19 Places To Grab A Drink Where You Can Also Get Good Food

When getting a drink is priority one, but you also want the option to eat something good, use this guide.
19 Places To Grab A Drink Where You Can Also Get Good Food image

photo credit: Emily Schindler

Do your upcoming plans involve meeting a former coworker you haven’t had a real conversation with in years or a total stranger who your neighbor thinks is your soulmate? Your best move for tricky situations like these is to meet at a cool place to drink that also serves good food. It’s the ideal noncommittal setup that allows you to meet for a cocktail, and be on your merry way if you quickly realize you have better things to do. If you end up having a good time, this solution also ensures you won’t have to bail when you realize you haven’t eaten since noon. These spots have your bases covered either way.


photo credit: Emily Schindler


Wine Bar

Clinton Hill

$$$$Perfect For:Date NightDrinking Good WineDrinks & A Light Bite
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Just in case your meetup turns into a lengthy night, you might as well be at the best wine bar in the city. This Clinton Hill spot from the Oxalis team specializes in natural wine (mostly Chilean and Spanish varietals), and any awkward silences will immediately be filled with talk about how good the small plates, like sardine toast and flounder tartare, are. You should know that it’s hard to snag a reservation, but there’s a big bar for walk-ins.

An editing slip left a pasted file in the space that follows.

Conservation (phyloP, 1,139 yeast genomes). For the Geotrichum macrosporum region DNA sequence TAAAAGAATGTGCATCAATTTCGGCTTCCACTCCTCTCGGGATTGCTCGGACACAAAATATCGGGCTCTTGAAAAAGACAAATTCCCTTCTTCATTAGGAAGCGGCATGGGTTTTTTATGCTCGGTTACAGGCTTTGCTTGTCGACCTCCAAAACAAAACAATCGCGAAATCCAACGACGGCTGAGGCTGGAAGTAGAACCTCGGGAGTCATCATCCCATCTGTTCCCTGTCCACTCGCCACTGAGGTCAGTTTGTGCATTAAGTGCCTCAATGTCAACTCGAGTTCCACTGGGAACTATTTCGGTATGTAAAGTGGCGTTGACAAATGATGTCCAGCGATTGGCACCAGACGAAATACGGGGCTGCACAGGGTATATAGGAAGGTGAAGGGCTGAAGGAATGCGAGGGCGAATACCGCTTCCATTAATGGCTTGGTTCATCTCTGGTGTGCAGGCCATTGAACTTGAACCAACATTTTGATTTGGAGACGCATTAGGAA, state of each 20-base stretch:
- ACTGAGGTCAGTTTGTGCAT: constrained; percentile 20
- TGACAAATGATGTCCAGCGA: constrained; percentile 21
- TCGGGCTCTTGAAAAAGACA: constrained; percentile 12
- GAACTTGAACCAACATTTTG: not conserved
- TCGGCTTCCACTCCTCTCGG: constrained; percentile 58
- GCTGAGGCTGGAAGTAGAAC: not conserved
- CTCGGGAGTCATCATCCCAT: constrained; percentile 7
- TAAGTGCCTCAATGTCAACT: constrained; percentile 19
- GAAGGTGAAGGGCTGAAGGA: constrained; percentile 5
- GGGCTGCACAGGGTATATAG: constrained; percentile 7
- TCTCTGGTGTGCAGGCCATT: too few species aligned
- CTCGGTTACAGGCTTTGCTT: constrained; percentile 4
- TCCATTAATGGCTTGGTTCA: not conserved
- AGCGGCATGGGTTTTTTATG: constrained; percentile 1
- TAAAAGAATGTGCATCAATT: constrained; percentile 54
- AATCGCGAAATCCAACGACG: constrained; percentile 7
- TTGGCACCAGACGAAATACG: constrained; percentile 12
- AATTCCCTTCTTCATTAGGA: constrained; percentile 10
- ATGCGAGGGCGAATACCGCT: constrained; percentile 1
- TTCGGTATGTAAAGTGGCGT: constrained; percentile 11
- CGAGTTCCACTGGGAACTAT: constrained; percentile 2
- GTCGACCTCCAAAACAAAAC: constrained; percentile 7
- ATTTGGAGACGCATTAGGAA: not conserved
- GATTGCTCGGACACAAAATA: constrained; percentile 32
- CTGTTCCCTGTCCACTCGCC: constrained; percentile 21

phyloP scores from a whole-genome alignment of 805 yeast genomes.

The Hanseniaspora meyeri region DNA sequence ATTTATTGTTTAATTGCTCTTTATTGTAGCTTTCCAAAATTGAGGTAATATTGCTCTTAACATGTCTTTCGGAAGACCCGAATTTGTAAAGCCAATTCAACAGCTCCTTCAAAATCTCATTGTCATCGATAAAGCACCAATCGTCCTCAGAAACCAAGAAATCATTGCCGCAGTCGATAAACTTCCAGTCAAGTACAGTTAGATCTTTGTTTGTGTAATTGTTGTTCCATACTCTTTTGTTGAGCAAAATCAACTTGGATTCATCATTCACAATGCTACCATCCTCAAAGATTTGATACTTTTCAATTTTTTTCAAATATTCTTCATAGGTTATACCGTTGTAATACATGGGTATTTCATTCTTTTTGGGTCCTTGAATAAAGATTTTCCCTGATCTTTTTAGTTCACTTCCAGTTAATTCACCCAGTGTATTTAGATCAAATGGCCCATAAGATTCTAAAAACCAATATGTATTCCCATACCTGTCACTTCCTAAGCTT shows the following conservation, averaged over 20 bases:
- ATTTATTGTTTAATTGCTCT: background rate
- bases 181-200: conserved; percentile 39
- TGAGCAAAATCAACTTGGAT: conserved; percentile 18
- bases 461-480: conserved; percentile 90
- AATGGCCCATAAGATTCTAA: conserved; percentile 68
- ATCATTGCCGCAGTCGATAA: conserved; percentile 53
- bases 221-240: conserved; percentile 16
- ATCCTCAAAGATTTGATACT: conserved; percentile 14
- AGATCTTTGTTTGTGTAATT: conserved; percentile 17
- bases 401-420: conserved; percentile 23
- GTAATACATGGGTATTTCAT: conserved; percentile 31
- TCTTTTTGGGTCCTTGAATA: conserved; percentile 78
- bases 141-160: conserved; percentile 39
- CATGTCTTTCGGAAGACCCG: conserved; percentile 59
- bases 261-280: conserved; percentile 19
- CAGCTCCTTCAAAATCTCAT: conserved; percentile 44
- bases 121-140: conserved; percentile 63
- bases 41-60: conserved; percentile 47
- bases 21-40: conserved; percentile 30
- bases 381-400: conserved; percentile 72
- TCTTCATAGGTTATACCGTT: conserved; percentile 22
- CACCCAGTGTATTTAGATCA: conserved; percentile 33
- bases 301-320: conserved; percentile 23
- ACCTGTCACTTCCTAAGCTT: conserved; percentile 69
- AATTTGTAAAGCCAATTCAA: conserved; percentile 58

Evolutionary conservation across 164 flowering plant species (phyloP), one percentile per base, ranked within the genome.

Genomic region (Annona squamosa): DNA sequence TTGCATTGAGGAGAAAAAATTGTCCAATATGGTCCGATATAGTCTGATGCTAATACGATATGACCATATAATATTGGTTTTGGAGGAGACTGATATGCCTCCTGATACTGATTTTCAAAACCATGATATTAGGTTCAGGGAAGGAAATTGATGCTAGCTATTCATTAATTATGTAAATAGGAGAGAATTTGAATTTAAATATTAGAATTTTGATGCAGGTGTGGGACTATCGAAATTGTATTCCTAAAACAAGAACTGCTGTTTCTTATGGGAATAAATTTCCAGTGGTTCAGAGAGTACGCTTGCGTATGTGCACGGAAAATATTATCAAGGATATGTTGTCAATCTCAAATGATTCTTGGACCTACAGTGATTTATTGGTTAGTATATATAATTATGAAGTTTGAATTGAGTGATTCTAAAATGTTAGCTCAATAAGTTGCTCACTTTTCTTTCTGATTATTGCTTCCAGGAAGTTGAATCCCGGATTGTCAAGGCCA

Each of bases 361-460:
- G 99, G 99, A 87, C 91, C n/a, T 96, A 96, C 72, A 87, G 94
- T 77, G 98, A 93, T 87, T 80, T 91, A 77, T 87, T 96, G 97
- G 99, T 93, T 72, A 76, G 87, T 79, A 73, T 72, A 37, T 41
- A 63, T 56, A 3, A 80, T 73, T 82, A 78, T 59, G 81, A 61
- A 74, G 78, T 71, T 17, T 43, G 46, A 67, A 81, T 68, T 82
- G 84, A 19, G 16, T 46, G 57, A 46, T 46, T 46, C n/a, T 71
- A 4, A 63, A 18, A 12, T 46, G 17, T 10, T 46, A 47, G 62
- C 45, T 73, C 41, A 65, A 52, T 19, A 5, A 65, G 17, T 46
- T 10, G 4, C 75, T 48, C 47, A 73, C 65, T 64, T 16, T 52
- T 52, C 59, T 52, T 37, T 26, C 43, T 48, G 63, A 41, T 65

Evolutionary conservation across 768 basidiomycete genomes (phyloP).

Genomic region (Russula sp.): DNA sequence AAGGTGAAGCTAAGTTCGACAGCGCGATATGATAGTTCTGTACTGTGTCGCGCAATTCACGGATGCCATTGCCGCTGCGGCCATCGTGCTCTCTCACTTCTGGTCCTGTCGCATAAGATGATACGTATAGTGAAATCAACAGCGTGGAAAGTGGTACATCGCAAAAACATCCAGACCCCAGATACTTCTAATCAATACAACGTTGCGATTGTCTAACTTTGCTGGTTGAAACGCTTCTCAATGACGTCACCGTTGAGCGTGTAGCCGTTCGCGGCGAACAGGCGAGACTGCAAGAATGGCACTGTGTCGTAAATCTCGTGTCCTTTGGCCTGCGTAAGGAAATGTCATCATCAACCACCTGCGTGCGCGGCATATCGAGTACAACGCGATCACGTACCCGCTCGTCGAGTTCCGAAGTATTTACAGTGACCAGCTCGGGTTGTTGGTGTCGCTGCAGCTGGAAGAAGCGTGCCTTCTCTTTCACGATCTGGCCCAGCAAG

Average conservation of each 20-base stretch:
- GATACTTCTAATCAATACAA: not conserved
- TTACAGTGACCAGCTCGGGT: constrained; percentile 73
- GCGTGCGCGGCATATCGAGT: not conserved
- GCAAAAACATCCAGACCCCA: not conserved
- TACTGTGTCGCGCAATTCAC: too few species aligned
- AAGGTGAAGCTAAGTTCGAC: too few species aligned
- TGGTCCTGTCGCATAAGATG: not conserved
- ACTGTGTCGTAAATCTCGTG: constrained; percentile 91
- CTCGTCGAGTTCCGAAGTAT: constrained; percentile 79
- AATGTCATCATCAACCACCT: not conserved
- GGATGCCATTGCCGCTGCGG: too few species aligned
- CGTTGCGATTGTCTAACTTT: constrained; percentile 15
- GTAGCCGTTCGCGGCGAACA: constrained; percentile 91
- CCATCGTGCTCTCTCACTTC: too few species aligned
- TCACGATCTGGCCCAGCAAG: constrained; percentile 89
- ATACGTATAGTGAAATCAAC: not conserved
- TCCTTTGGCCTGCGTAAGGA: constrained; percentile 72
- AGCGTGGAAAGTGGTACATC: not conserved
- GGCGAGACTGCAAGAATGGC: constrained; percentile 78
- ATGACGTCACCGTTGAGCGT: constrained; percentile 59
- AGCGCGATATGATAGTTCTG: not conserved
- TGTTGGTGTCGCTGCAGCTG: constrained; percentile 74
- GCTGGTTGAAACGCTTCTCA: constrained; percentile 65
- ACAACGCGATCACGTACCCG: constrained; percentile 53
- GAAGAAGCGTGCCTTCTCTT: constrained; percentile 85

photo credit: Emily Schindler

The food at Dhom, a Lao restaurant in the East Village, seems designed to pair perfectly with drinks from their extensive beer, sake, and cocktails list. Grab a booth or a seat at the long bar, and start with the best things here: the skewers. Choose from duck heart, hanger steak, or chicken thigh on a stick, all marinated in a sweet-and-smoky sauce. If your conversation about underrated Nicolas Cage movies seems like it’ll go long, add some spring rolls and crunchy coconut rice salad.

Leyenda makes some of the best cocktails in Brooklyn, and the mezcal, tequila, and cachaça-based drinks are reason enough to come to this Cobble Hill bar. But this place also serves some very good Latin food, like pork tacos with pineapple and enchiladas topped with thick mole. All of the above are best enjoyed on the patio out back.

You may not know if your night will last one hour or five, but Martiny’s is the type of place you take someone when you’re aiming for the latter. This Japanese cocktail lounge in a cozy, three-level carriage house in Gramercy will impress anyone you bring. We think about their clever caprese cocktail often, which tastes exactly like its namesake salad—and the small plates are just as memorable. Try the silky scallop custard or the creamy wagyu tartare. Drinks are pricey, but again, this isn’t where to go if you want $2 shots.